40

Shimokitazawa

S intro3

 

So, you’ve heard of Harajuku right? The place where young Japanese do extreme dress-up? Okay, well, this week I thought we wouldn’t go there (too famous) – but somewhere that I’d heard was a Harajuku-lite. Hip but more relaxed. A neighbourhood in western Tokyo called Shimokitazawa, or Shimokita as the locals call it.

While I knew we wouldn’t find grown men in onesies or gothic lolitas there, I thought at least we’d see some dress-up. But no. Maybe we missed it. Because Shimokita seemed more cozy and kawaii (cute) than anything else, its narrow car-free alleys filled with a fairly ordinary mix of people hanging out at the independent cafes, vintage clothing shops and tiny bars and eateries.

Pretty amazing considering it’s just 10 minutes by train from the skyscrapers and madness of Shinjuku.

Let’s wander…

 

Part 1: Food and drinkies in Shimokita

As I mentioned, the neighbourhood is dotted with bars, cafes, restaurants. My favourite bar was the one where Tony Montana was at. No, not that Tony Montana (Al Pacino, Scarface, 1983). This Tony Montana…

 

 

everyone stands at a stand-up bar - that's Tony, on the right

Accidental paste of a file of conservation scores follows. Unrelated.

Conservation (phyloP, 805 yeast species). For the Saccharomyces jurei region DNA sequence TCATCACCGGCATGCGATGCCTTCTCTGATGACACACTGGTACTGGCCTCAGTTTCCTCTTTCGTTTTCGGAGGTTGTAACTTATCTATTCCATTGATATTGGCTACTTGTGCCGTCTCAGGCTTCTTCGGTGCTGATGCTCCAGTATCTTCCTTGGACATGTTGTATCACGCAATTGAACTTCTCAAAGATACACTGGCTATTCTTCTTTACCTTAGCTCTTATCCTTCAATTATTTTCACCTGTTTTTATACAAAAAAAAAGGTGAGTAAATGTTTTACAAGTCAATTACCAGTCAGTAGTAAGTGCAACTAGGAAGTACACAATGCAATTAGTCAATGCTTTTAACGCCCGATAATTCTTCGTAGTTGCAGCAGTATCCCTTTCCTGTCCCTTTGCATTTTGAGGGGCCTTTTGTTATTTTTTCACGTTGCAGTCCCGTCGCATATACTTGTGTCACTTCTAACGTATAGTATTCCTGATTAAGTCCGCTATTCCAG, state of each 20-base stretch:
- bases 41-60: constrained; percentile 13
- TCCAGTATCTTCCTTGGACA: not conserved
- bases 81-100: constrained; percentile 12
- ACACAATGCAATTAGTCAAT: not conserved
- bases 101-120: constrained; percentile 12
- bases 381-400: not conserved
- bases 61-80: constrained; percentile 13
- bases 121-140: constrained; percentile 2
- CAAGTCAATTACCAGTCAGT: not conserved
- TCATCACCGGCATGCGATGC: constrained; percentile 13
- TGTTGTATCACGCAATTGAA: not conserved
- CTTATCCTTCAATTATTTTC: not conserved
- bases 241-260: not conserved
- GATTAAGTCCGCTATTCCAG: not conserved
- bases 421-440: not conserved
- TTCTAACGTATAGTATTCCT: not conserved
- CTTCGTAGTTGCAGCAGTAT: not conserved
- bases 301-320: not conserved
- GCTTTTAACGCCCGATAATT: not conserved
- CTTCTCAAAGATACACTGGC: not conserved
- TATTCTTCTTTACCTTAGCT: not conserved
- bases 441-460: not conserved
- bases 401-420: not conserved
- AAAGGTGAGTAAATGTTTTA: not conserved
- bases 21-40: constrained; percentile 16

everyone stands at a stand-up bar – that’s Tony, on the right

 

 

 

 

mushrooms and chook on the grill

mushrooms and chook on the grill

 

 

 

 

hey, hello, anyone?

hey, hello, anyone?

 

 

 

 

 

Tony was there with his owner, Kawabata. I asked Kawabata what he liked about living in Shimokita – he said, “It’s exciting”. (Or at least I think that’s what he said. Kawabata, if you’re reading this and I just misquoted you, please let me know.)

 

 

what? I'm hungry

what? I’m hungry

 

 

 

 

finally

finally

 

 

 

 

Given how many rules there are in Tokyo, I’m sure there’s one that says – No dog, including one named after a famous American actor, is allowed to eat at a bar. But this is Shimokita – chill.

There are lots of cute dogs in the neighbourhood – like this one…